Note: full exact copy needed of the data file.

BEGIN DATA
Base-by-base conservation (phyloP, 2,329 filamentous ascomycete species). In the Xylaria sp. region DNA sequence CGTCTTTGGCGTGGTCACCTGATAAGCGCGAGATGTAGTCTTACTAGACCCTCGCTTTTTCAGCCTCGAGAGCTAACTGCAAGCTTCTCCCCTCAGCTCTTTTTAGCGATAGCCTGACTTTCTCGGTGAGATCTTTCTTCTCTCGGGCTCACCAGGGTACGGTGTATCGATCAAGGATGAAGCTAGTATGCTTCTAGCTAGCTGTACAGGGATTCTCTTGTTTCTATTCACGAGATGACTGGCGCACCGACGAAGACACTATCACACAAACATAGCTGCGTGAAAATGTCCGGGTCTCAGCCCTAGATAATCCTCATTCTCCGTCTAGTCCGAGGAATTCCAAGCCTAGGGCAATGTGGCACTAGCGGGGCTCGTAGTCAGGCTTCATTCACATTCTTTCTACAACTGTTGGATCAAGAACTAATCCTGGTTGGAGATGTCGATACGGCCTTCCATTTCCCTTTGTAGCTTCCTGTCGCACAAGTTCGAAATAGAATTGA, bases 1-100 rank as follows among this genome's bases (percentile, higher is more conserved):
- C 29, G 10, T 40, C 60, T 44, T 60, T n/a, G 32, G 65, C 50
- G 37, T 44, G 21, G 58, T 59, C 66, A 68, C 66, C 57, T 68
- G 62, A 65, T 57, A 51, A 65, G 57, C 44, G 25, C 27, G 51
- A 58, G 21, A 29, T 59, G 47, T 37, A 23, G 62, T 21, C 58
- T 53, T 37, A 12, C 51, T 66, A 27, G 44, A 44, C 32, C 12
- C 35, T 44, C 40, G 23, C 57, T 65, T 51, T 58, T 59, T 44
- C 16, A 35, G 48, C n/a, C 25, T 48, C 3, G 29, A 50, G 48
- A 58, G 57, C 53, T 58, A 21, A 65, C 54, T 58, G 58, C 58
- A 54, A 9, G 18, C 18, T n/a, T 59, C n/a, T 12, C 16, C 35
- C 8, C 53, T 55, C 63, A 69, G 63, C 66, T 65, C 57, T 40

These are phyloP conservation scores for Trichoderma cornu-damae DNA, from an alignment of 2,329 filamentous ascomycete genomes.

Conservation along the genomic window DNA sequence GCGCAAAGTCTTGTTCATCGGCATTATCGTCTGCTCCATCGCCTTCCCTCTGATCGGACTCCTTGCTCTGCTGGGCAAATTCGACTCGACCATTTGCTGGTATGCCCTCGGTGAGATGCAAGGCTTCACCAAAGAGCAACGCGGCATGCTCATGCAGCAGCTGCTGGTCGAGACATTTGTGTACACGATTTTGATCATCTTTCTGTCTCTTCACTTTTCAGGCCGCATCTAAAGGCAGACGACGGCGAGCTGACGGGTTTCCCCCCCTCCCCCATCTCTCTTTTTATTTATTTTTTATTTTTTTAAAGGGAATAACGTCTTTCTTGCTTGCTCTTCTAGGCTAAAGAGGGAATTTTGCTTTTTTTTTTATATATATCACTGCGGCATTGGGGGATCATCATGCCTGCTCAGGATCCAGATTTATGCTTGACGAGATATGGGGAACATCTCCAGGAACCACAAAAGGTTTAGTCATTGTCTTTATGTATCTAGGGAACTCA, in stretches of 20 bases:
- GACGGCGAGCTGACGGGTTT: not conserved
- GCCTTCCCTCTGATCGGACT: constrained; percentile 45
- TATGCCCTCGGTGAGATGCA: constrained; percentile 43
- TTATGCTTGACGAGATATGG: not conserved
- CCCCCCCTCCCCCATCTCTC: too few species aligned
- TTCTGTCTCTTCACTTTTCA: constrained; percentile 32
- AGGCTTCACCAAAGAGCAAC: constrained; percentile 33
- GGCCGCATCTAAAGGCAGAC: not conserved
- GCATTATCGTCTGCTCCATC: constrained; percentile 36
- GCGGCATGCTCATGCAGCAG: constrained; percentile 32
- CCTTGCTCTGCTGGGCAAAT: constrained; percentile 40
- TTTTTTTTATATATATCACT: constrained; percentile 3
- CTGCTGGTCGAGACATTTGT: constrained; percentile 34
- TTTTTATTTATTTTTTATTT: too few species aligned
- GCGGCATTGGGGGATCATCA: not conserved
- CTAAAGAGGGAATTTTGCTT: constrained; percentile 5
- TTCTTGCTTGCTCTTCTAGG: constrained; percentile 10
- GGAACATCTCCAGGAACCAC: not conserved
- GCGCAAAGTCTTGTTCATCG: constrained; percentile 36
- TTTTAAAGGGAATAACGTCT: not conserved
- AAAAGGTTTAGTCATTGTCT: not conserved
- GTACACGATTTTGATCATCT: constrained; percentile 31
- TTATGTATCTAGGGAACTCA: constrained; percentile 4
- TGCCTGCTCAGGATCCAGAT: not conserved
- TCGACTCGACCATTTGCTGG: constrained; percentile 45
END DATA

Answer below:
Base-by-base conservation (phyloP, 2,329 filamentous ascomycete species). In the Xylaria sp. region DNA sequence CGTCTTTGGCGTGGTCACCTGATAAGCGCGAGATGTAGTCTTACTAGACCCTCGCTTTTTCAGCCTCGAGAGCTAACTGCAAGCTTCTCCCCTCAGCTCTTTTTAGCGATAGCCTGACTTTCTCGGTGAGATCTTTCTTCTCTCGGGCTCACCAGGGTACGGTGTATCGATCAAGGATGAAGCTAGTATGCTTCTAGCTAGCTGTACAGGGATTCTCTTGTTTCTATTCACGAGATGACTGGCGCACCGACGAAGACACTATCACACAAACATAGCTGCGTGAAAATGTCCGGGTCTCAGCCCTAGATAATCCTCATTCTCCGTCTAGTCCGAGGAATTCCAAGCCTAGGGCAATGTGGCACTAGCGGGGCTCGTAGTCAGGCTTCATTCACATTCTTTCTACAACTGTTGGATCAAGAACTAATCCTGGTTGGAGATGTCGATACGGCCTTCCATTTCCCTTTGTAGCTTCCTGTCGCACAAGTTCGAAATAGAATTGA, bases 1-100 rank as follows among this genome's bases (percentile, higher is more conserved):
- C 29, G 10, T 40, C 60, T 44, T 60, T n/a, G 32, G 65, C 50
- G 37, T 44, G 21, G 58, T 59, C 66, A 68, C 66, C 57, T 68
- G 62, A 65, T 57, A 51, A 65, G 57, C 44, G 25, C 27, G 51
- A 58, G 21, A 29, T 59, G 47, T 37, A 23, G 62, T 21, C 58
- T 53, T 37, A 12, C 51, T 66, A 27, G 44, A 44, C 32, C 12
- C 35, T 44, C 40, G 23, C 57, T 65, T 51, T 58, T 59, T 44
- C 16, A 35, G 48, C n/a, C 25, T 48, C 3, G 29, A 50, G 48
- A 58, G 57, C 53, T 58, A 21, A 65, C 54, T 58, G 58, C 58
- A 54, A 9, G 18, C 18, T n/a, T 59, C n/a, T 12, C 16, C 35
- C 8, C 53, T 55, C 63, A 69, G 63, C 66, T 65, C 57, T 40

These are phyloP conservation scores for Trichoderma cornu-damae DNA, from an alignment of 2,329 filamentous ascomycete genomes.

Conservation along the genomic window DNA sequence GCGCAAAGTCTTGTTCATCGGCATTATCGTCTGCTCCATCGCCTTCCCTCTGATCGGACTCCTTGCTCTGCTGGGCAAATTCGACTCGACCATTTGCTGGTATGCCCTCGGTGAGATGCAAGGCTTCACCAAAGAGCAACGCGGCATGCTCATGCAGCAGCTGCTGGTCGAGACATTTGTGTACACGATTTTGATCATCTTTCTGTCTCTTCACTTTTCAGGCCGCATCTAAAGGCAGACGACGGCGAGCTGACGGGTTTCCCCCCCTCCCCCATCTCTCTTTTTATTTATTTTTTATTTTTTTAAAGGGAATAACGTCTTTCTTGCTTGCTCTTCTAGGCTAAAGAGGGAATTTTGCTTTTTTTTTTATATATATCACTGCGGCATTGGGGGATCATCATGCCTGCTCAGGATCCAGATTTATGCTTGACGAGATATGGGGAACATCTCCAGGAACCACAAAAGGTTTAGTCATTGTCTTTATGTATCTAGGGAACTCA, in stretches of 20 bases:
- GACGGCGAGCTGACGGGTTT: not conserved
- GCCTTCCCTCTGATCGGACT: constrained; percentile 45
- TATGCCCTCGGTGAGATGCA: constrained; percentile 43
- TTATGCTTGACGAGATATGG: not conserved
- CCCCCCCTCCCCCATCTCTC: too few species aligned
- TTCTGTCTCTTCACTTTTCA: constrained; percentile 32
- AGGCTTCACCAAAGAGCAAC: constrained; percentile 33
- GGCCGCATCTAAAGGCAGAC: not conserved
- GCATTATCGTCTGCTCCATC: constrained; percentile 36
- GCGGCATGCTCATGCAGCAG: constrained; percentile 32
- CCTTGCTCTGCTGGGCAAAT: constrained; percentile 40
- TTTTTTTTATATATATCACT: constrained; percentile 3
- CTGCTGGTCGAGACATTTGT: constrained; percentile 34
- TTTTTATTTATTTTTTATTT: too few species aligned
- GCGGCATTGGGGGATCATCA: not conserved
- CTAAAGAGGGAATTTTGCTT: constrained; percentile 5
- TTCTTGCTTGCTCTTCTAGG: constrained; percentile 10
- GGAACATCTCCAGGAACCAC: not conserved
- GCGCAAAGTCTTGTTCATCG: constrained; percentile 36
- TTTTAAAGGGAATAACGTCT: not conserved
- AAAAGGTTTAGTCATTGTCT: not conserved
- GTACACGATTTTGATCATCT: constrained; percentile 31
- TTATGTATCTAGGGAACTCA: constrained; percentile 4
- TGCCTGCTCAGGATCCAGAT: not conserved
- TCGACTCGACCATTTGCTGG: constrained; percentile 45